As we consider our relationship to nature this Earth Day, let's consider humanity's vital need for fresh water. The most valuable resource to humankind exists in extremely concentrated areas. Did you know that about two-thirds of Earth's accessible fresh water lies in just 20 lakes, which, altogether, make up just 0.2 percent of all continental area? These important bodies of water can teach us important lessons about environmental stewardship.

Robert Sterner
Robert Sterner
These glistening planetary jewels, the largest of all lakes, include Baikal in Siberia, the five Laurentian Great Lakes of North America, and the Great Rift Valley Lakes of Africa. They are scattered across the globe from the Arctic to the tropics, from remote locations to densely populated ones, and in regions that are among the world's richest to among the world's poorest.

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People benefit from these huge freshwater resources in countless ways. More than one out of 10 of all fish species count large lakes as home and would disappear without them. Large lakes provide more than 1 million tons of seafood harvest to hungry people around the world per year, much of which occurs great distances from ocean coasts, so is an especially important source of protein. These huge lakes generate billions of dollars of the world's economy from activities such as fisheries, transportation, recreation, and the cooling of power plants.

Visible from space, our freshwater seas are truly immense on our own human scale. Some of these large lakes constitute international boundaries; others define the culture and economy of a region. One cannot see all the way across many of them, and waves are often so high they pose great risk to those attempting to cross.

Yet, in my own professional lifetime, the list of Earth's largest 20 lakes has changed twice. How can such immense features come and go?

One of them, the Aral Sea (the words sea and lake are sometime interchangeable), has dropped completely off the list. Located in an arid region, the Aral Sea's inflowing rivers were diverted beginning in the 1960s for irrigation to increase the production of cotton. This produced a quick economic boom for the former Soviet Union. Sadly, the increased evaporation caused by spraying huge volumes of water on the arid landscape greatly reduced inflow to the lake, which shrunk its area by 90 percent. It eventually decimated an inland fishery that had been feeding people for centuries, if not millennia. What was once one of the largest lakes on Earth today is but a vestige of its former self. Images of Aral Sea fishing boats stranded on a vast desert, a symptom of a rapidly dwindling freshwater resource, are haunting.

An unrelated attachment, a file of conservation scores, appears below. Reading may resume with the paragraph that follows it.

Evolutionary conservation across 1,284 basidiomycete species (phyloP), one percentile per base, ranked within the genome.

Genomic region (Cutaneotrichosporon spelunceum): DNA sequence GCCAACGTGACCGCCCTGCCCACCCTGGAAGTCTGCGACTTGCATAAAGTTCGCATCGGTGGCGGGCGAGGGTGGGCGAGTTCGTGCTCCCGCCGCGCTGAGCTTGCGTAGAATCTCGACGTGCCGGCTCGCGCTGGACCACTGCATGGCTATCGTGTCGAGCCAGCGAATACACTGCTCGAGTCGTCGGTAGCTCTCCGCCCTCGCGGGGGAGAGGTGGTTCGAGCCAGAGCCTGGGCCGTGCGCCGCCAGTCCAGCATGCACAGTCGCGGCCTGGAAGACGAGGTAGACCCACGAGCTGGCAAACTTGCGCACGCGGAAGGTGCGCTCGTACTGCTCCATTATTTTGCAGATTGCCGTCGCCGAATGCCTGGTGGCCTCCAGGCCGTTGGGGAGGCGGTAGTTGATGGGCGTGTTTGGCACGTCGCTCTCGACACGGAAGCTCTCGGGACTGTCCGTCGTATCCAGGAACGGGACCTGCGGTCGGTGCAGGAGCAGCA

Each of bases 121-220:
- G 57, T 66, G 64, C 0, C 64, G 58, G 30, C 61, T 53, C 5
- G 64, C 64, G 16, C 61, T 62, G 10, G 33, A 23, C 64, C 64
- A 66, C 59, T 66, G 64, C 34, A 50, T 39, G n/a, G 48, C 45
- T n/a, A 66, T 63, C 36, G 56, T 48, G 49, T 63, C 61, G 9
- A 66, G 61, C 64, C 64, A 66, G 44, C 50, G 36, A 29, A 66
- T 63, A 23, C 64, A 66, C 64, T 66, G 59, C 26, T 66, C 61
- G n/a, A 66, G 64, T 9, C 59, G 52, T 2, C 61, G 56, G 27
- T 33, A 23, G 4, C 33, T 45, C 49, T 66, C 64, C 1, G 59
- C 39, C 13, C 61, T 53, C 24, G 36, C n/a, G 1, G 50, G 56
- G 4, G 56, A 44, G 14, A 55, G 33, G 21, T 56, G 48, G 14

Through its near demise, the Aral Sea bears witness to the immensity of human action on Earth and its sometimes dire consequences.

At the same time that the Aral Sea was shrinking its way off the list of Earth's largest lakes, a new lake appeared. It was capped by hundreds of meters of ice and was unexposed to the Earth's atmosphere for millions of years. Today we recognize this new lake as Lake Vostok of Antarctica, the fifth largest lake on Earth by volume. It has found its way onto our list of Earth's largest lakes not by growing but rather by revealing its frozen secrets. Indications of a large sub-ice lake in the Vostok basin go back to about 1950, but it is only since the 1990s that science was up to the challenge of properly mapping it and ascertaining its actual volume. Earth's fifth largest reservoir of liquid fresh water was only recently discovered.

Where the Aral Sea offers sobering lessons, Lake Vostok should give us hope in showing how we are constantly learning new and sometimes unexpected things. We can't count on finding huge new freshwater reservoirs time and again, but if we are still learning such big things about our Earth, what other new discoveries await us? What else will we find to help us live today without jeopardizing our children's future?

While there surely is degradation there also is discovery.

Earth's largest lakes epitomize the yin and the yang of Earth Day. We confront human footprints while at the same time learn more about our planetary support systems so we can manage them better. That is the most important lesson of all.

Earth Day reminds us that while we can and do do harm, our future is in our hands, and the more we know the better.

 

Robert Sterner is director of the Large Lakes Observatory in Duluth (https://scse.d.umn.edu/large-lakes-observatory) and is a biology professor at the University of Minnesota Duluth.